Lindsay Peoples Wagner, editor of Teen Tips Clear, and Sandrine Charles, public relations expert, founded the Black in Fashion Council (BIFC) at the end of June with the aim of collaborating with the fashion houses and making them responsible for diversity and inclusion. Today the Board announces the first 38 registered companies. The list includes the fashion and beauty areas: from talents agencies such as CAA and DNA Model Management to retail sites such as Farfetch, Moda Operandi and The RealReal up to editors and websites, including Condé Nast and Fashionista. Brandon Maxwell, Prabal Gurung and Tommy Hilfiger are among the fashion brands that have already signed; as far as beauty is concerned, there are Glossier and L’Oréal.
“Brands have committed to working with the Black in Fashion Council for the next three years and collaborating with the human rights campaign to put policies into practice and further demonstrate their commitment to black employees at all levels”, reads in the declaration of the BIFC. “The members of the board of directors will have meetings and conversations starting from August 2020 to allow brands to understand how to work together to make inclusiveness a primary objective and thus have the opportunity to achieve it in the next three years since we know that this it is a time consuming process. The BIFC will reveal the first results of its work in autumn 202, giving information on the progress achieved “.
The organization’s fundamental mission is to evolve the inclusiveness of fashion beyond the culture of the call-out and work to bring measurable changes for black employees at all levels. “What sets us apart,” said Charles to Tips Clear earlier this year, “is that we want to show that we are in solidarity; we want not only to support your group to achieve the goal, but also to strengthen it with resources that give it just might not have. It is really important to create a network of people who work for the same purpose by putting aside each one’s ego. “
The brands that have joined so far will work closely with the BIFC board of directors starting from now but already at the end of the summer a larger number of companies should join the initiative. Among these is Universal Standard, a fashion house that creates and sells sizes from 00 to 40. “As a brand focused on revolutionary inclusiveness, we know that we have a responsibility to live up to the mission”, says Alexandra Waldman, co-founder and COO of Universal Standard. “Universal Standard is committed to ensuring the presence of an authentic representation within our organization and in every area of our business, but we know that we can have an even greater impact by learning and collaborating with others in the sector. Being part of the Black in Fashion Council is an honor and a great opportunity for us to take concrete steps to create the change we want to see in the world, where all identities are included and represented. “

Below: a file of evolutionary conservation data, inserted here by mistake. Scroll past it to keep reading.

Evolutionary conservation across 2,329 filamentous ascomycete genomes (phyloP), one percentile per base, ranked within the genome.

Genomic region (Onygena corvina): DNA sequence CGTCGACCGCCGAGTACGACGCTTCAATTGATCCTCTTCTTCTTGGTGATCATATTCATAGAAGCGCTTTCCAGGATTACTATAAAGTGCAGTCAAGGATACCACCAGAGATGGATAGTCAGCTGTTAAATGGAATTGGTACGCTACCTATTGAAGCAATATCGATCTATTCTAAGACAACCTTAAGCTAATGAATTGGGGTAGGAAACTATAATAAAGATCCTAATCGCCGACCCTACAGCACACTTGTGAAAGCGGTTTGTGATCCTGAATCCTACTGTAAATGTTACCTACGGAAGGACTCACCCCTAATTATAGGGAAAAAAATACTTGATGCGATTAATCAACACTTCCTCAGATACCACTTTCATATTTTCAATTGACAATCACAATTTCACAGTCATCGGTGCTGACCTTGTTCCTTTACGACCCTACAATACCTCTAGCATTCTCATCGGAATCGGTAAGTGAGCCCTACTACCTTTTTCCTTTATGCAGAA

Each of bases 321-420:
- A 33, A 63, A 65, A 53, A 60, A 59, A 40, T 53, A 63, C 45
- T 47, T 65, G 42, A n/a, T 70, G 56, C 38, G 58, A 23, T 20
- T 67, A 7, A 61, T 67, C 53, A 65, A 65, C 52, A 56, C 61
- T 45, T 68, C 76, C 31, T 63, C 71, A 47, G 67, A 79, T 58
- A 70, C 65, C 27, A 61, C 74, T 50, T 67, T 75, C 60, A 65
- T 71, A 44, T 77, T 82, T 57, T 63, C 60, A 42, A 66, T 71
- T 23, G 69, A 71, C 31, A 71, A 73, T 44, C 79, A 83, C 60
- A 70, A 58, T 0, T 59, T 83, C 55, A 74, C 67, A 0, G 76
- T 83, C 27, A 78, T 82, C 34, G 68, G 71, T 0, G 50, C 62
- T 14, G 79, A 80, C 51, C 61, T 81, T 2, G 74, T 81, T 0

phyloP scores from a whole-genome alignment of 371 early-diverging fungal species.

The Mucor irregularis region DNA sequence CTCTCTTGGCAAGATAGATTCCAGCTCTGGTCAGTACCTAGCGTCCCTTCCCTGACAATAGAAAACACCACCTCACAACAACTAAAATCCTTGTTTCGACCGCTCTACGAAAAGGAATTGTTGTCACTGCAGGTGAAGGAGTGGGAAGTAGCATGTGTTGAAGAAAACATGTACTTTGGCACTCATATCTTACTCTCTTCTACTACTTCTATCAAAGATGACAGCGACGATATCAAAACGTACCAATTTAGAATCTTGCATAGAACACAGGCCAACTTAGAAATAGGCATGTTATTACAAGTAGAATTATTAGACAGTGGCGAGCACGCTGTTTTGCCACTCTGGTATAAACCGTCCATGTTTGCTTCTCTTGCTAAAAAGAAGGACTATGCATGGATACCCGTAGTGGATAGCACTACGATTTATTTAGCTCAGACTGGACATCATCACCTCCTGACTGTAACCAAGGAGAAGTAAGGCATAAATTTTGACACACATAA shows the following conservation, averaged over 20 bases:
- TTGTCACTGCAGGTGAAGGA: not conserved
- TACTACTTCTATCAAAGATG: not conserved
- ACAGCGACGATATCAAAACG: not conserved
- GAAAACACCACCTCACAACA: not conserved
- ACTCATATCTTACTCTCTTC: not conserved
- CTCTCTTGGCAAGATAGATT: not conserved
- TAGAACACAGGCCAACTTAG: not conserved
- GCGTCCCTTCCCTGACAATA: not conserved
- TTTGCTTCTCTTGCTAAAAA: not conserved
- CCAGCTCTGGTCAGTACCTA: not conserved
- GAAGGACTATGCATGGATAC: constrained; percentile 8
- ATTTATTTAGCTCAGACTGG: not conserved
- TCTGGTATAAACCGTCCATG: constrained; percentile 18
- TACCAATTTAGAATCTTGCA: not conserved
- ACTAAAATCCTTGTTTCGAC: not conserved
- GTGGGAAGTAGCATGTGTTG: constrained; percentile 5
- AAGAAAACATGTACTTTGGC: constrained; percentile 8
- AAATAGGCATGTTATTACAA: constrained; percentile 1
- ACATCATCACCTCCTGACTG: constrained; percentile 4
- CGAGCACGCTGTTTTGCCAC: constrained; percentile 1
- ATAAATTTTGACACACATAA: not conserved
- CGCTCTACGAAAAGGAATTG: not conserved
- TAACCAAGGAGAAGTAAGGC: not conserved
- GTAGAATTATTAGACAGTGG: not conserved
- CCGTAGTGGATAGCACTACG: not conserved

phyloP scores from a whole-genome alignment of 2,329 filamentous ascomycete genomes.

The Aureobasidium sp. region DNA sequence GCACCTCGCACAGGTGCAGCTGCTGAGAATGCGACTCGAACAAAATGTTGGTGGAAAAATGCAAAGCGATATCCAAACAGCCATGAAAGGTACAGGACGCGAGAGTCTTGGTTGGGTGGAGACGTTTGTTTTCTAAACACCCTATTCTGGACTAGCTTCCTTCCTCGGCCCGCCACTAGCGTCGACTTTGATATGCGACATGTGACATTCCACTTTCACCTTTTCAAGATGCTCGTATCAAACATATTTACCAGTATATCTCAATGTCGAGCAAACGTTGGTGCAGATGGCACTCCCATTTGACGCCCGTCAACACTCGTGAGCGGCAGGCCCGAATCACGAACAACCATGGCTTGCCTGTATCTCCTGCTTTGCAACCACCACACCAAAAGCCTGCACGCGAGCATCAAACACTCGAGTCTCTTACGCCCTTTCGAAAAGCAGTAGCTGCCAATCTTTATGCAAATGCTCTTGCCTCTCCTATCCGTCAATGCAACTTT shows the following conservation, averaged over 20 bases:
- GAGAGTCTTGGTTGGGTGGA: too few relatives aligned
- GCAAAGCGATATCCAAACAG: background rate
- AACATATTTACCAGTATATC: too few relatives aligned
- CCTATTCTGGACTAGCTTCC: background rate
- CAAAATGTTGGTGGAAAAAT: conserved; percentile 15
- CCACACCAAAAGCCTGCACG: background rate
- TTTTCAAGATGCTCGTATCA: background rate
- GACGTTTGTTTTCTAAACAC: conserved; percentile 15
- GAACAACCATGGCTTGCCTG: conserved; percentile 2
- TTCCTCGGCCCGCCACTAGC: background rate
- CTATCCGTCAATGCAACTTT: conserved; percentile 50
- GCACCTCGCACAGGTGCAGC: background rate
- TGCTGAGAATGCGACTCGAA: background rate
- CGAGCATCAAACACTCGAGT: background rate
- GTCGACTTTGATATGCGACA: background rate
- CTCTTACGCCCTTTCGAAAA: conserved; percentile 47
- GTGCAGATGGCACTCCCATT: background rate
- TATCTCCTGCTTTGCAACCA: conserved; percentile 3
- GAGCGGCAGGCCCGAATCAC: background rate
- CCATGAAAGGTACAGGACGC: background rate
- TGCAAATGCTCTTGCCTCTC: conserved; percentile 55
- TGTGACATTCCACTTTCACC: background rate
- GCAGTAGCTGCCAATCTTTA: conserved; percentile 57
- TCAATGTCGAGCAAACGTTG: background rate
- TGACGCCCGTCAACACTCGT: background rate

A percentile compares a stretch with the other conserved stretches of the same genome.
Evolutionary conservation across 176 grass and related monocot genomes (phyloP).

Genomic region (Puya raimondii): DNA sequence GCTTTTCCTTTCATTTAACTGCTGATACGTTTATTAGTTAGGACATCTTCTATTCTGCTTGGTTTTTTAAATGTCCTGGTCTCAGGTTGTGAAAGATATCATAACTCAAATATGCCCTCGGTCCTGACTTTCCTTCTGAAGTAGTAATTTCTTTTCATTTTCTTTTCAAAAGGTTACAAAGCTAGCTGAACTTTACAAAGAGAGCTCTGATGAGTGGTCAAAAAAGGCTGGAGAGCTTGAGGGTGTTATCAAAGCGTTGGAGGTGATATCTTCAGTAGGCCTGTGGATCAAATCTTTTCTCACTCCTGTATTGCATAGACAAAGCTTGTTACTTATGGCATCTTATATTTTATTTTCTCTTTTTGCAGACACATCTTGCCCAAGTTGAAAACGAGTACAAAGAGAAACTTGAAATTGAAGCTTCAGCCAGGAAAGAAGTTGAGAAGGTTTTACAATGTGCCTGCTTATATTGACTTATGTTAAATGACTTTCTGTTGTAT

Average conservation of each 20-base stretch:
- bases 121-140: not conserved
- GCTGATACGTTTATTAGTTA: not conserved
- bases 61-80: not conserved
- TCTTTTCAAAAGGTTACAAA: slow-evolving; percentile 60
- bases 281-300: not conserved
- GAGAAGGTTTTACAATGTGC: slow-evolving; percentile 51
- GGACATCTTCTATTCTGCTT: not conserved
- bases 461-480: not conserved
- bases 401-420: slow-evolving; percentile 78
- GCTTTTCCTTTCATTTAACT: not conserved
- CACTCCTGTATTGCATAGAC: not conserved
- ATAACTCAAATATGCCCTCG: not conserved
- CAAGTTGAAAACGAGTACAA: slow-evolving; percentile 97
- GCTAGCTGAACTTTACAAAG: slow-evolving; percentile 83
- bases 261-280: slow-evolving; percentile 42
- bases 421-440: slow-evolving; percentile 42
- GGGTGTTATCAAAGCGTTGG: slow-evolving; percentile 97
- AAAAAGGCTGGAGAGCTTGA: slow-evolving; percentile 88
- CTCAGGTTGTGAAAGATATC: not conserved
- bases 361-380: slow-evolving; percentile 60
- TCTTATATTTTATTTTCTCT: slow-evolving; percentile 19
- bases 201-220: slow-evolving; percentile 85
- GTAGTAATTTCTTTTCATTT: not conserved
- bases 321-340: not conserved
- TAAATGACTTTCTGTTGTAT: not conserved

In addition to announcing brand partners, the BIFC also accepts registration applications, priced at $ 50 for the assistant level and $ 100 for the senior membership. Once questions are examined by a small committee, members will have access to all the programming and subcommittees of the BIFC. “By organizing a resilient team of editors, models, stylists, media managers, assistants, freelance creators and industry stakeholders, we aim to build a new basis for inclusiveness,” writes the organization. “For this change to take place, brands, publications and influential non-black people must carefully examine the roles they have played in helping or harming black people working in these spaces.”
Here the complete list of companies that collaborate (for now) with the Black in Fashion Council
Cartier North America
DNA Model Management
Heroes Model Management
Hunt & Gather
Janie and Jack
Tamara Mellon brand
Tiffany & Co.
The Knot Worldwide